Urbanities

Laura Jacobs
Dancing the Body Electric
A look back at New York’s 1970s dance boom
Winter 2011
Suzanne Farrell 'doesn't stop, doesn't wait, doesn't depend, and she can't fall.'
Photofest
Suzanne Farrell “doesn’t stop, doesn’t wait, doesn’t depend, and she can’t fall.”

New York City in the seventies was its own circle of hell. A deep recession came in like a night tide. Welfare cases in the city tripled during the early years of the decade. By 1973, as Andreas Killen writes in his book 1973 Nervous Breakdown, social engineering had miserably failed to improve inner cities, and New York’s South Bronx was held up as emblematic of a national crisis. It wasn’t just the Bronx. In Manhattan, the theater district was “the den of pornography, prostitution, felony crimes, drug dealing, you name it,” says Gerald Schoenfeld, chairman of the Shubert Organization, in the documentary Broadway: The American Musical. Times Square was “dangerous, filthy,” recalls my husband, the writer James Wolcott. “The Port Authority Bus Terminal was like Dante’s Inferno—beggars and junkies and pimps and runaways, and nearly everyone hustling. It was a city of hustlers.”

But there was another species of hustler in 1970s New York City, and this one was fit and disciplined. Its brand of hustling was walking, running, turning, and jumping from class to audition to rehearsal to performance. New York had always been a destination for dancers; traditionally, it was where they came to put the finish on their training. But in the seventies, as if they were the incandescent flip side to those Port Authority burnouts, aspiring Pavlovas, Isadoras, and Astaires positively streamed into the city. Dance was suddenly the most vital performing art in America—the medium with the message—and the dance boom of the 1970s was on.

If you want to pin a year to it, 1972 is as good as any. That’s when Liza with a “Z,” a one-hour special filmed in the Lyceum Theatre in New York, was broadcast on NBC. I well remember what an event it was in my neighborhood, a suburb of Chicago. As if she were a cousin, everyone rushed home to watch Liza Minnelli. The day after, everyone was singing that tongue-twisty song with the unforgettable refrain—“It’s Liza with a Z not Lisa with an S ’cause Lisa with an S goes ssss not zzzz.” America thought of Liza as a singer—the gifted, needy, quirky daughter of Judy Garland, who was the queen of gifted-needy-quirky. But Liza wasn’t just a singer. She could dance. And not just some faux tapping or a climactic kick. She could dance the work of Bob Fosse. She could isolate a hip, a shoulder. She could send a shiver from head to toe with a fleshy little seal-like frisson—the hot mama on an Arctic ice floe. And in Liza with a “Z” she did dance Fosse because he directed and choreographed the show (and later won an Emmy for it). She kept up with the Fosse corps, adding her own feints and flourishes, not to mention one clearly improvised and delicately lascivious hip shimmy. Poured into an ivory halter top by Halston and apparently braless, Liza was a sinful innocent à la Sally Bowles, creamily full-bodied.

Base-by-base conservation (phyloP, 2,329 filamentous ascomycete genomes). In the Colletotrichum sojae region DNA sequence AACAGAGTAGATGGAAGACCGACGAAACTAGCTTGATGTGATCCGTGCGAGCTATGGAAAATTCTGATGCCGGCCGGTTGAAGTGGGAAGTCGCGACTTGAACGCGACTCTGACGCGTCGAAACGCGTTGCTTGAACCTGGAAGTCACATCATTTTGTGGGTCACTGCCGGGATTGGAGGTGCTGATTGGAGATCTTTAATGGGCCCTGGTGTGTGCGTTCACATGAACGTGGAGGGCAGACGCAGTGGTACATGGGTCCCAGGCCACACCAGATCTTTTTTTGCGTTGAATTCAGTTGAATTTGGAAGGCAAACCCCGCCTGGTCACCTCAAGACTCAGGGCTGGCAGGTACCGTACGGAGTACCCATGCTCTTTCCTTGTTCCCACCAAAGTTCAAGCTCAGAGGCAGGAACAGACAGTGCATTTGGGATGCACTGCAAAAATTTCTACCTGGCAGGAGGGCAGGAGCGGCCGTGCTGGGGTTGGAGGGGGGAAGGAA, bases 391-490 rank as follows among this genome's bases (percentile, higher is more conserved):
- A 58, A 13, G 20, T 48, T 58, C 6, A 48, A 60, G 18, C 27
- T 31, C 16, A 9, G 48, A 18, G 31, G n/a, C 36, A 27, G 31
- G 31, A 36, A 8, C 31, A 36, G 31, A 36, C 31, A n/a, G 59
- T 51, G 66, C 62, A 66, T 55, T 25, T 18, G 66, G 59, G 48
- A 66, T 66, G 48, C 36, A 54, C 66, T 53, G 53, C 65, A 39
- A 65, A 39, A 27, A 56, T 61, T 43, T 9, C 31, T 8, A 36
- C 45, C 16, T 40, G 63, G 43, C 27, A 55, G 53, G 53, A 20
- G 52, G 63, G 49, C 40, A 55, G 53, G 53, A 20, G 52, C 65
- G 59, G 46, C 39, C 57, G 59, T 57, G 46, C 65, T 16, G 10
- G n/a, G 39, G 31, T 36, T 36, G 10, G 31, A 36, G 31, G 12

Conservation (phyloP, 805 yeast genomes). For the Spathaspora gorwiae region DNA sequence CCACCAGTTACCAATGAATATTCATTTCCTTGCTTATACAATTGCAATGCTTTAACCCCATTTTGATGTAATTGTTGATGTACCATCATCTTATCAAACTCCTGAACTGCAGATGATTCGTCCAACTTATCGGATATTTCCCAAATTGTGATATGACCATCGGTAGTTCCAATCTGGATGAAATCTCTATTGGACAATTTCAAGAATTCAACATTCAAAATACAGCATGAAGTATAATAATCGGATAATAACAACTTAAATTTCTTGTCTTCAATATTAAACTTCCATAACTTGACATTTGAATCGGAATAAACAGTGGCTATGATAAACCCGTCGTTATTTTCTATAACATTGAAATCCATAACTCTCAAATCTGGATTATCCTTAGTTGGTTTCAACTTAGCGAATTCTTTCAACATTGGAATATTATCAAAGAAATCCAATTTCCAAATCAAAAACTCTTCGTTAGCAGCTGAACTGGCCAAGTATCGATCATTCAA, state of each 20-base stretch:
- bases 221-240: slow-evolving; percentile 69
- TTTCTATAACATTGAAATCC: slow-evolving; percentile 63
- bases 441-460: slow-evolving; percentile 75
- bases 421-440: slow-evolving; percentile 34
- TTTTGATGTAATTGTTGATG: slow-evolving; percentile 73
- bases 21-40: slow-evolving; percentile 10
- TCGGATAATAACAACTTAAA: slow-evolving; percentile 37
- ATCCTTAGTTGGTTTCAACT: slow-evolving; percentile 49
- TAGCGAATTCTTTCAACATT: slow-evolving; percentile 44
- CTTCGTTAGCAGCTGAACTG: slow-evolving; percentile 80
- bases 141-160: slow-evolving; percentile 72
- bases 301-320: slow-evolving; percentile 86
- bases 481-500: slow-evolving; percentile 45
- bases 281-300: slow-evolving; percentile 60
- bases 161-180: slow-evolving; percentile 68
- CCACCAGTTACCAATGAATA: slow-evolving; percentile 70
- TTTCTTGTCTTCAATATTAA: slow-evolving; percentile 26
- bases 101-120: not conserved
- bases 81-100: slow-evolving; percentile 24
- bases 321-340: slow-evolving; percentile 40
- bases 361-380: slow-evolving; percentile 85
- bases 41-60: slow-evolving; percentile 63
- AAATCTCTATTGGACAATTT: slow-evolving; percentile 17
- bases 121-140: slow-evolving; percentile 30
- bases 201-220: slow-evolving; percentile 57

The body was what the decade was about, beginning with where a body was. The Russian ballerina Natalia Makarova defected from the Soviet Union to the United States in 1970. Also in 1970, the American ballerina Suzanne Farrell defected from choreographer George Balanchine and his New York City Ballet (NYCB) and joined Maurice Béjart and his Ballet of the Twentieth Century in Brussels. Four years later, in 1974, Mikhail Baryshnikov defected from the Soviet Union to Canada, then made his way to New York and the American Ballet Theatre (ABT). The same year, the young star Gelsey Kirkland defected from NYCB to ABT in order to begin a partnership with Baryshnikov.

There’s a book to be written about these four defections and the impact that they had on the art form. The international ones, obviously, were front-page news that put ballet on the map for citizens who would not otherwise have thought about classical dance. They harked back to 1961, when Rudolf Nureyev’s sensational defection from the Soviet Union made the dancer a global symbol of political liberty. For the West, defecting Russians were a black mark on Communism and a high-five for freedom. They were also intensely exciting. A defecting Soviet dancer, more than a musician or artist or writer, embodied a particular tradition—of training, poetics, and performance values—unfamiliar to the West. Soviet music, art, and literature were forms that could get past the Iron Curtain via records, tapes, photographs, and books. Dance, which means bodies, could not be spirited out. Even if videotape of ballet had been common in those days, which it wasn’t, it wouldn’t begin to capture the culture of a company—its musicality, its esprit de corps, the way it breathed, how feet connected to floor. To have this culture in one’s midst was to shed new light on the art. Baryshnikov’s coolly contained and perfectly plumb classical articulation set a new standard for technical perfection. Makarova’s ability to slow the music and wander within it, to reach further into classicism’s bending and bowing shapes, spelled epiphany for American ballerinas.